State-society relations in Israel : an analysis and application of Migdal's state-society theory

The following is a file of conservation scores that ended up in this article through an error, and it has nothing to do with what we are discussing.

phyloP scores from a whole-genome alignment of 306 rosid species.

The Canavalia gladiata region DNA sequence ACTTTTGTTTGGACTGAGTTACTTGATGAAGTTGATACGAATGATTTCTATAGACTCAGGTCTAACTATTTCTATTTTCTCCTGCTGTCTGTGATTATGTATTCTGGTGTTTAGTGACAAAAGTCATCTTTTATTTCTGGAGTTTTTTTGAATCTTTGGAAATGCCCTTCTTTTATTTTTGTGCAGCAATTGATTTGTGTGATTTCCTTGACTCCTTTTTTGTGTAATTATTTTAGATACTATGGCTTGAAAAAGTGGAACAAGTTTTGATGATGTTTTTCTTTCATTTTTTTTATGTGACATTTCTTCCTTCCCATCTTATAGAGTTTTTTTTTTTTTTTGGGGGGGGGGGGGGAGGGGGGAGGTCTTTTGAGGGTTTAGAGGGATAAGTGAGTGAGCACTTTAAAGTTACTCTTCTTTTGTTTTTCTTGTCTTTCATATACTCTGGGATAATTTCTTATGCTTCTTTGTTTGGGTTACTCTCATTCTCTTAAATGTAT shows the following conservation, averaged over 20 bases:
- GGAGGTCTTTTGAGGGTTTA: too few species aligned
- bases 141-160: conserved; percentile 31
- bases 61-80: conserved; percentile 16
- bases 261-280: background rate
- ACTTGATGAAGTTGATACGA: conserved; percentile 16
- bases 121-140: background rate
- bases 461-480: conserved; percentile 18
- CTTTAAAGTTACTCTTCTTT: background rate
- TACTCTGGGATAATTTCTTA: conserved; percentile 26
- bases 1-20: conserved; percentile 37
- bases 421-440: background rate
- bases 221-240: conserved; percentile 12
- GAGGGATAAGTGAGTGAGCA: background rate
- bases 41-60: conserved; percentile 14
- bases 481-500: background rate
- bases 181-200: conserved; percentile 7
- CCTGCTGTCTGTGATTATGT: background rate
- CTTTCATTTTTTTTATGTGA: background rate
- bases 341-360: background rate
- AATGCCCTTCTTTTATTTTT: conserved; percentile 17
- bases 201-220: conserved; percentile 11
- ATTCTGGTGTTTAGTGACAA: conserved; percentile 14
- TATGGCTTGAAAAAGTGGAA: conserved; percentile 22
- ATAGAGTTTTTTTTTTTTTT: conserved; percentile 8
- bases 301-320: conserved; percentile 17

Joel S. Migdal’s work is centered on power through domination, how it is established, achieved and maintained. Migdal argues that the state is a fragmented structure that competes for power against a multitude of social organizations making up society. This allows for a system by which various aspects of the state are in contact with various aspects of society. As a result, these incidents of competition and contact allow both the state and society to transform and shape each other. However, in this study I argue that although Migdal’s work is a major contribution to the field of comparative politics, the case I will be using in my study is an exception to Migdal’s state-in-society thesis. By applying Migdal’s model to the Israeli state and the Israeli Arab community, I argue that the Israeli state is an exception to Migdal’s thesis that the state-society divide is penetrable. Although the Israeli state has been able to influence the Israeli Arab community, the Israeli Arab community has not been able to penetrate and transform the state. I close this thesis with a speculative analysis of the impact of a Migdalian state-society relation in Israel on the various attempts at peace in the larger issue of the decades long conflict between Israel and the Palestinians. I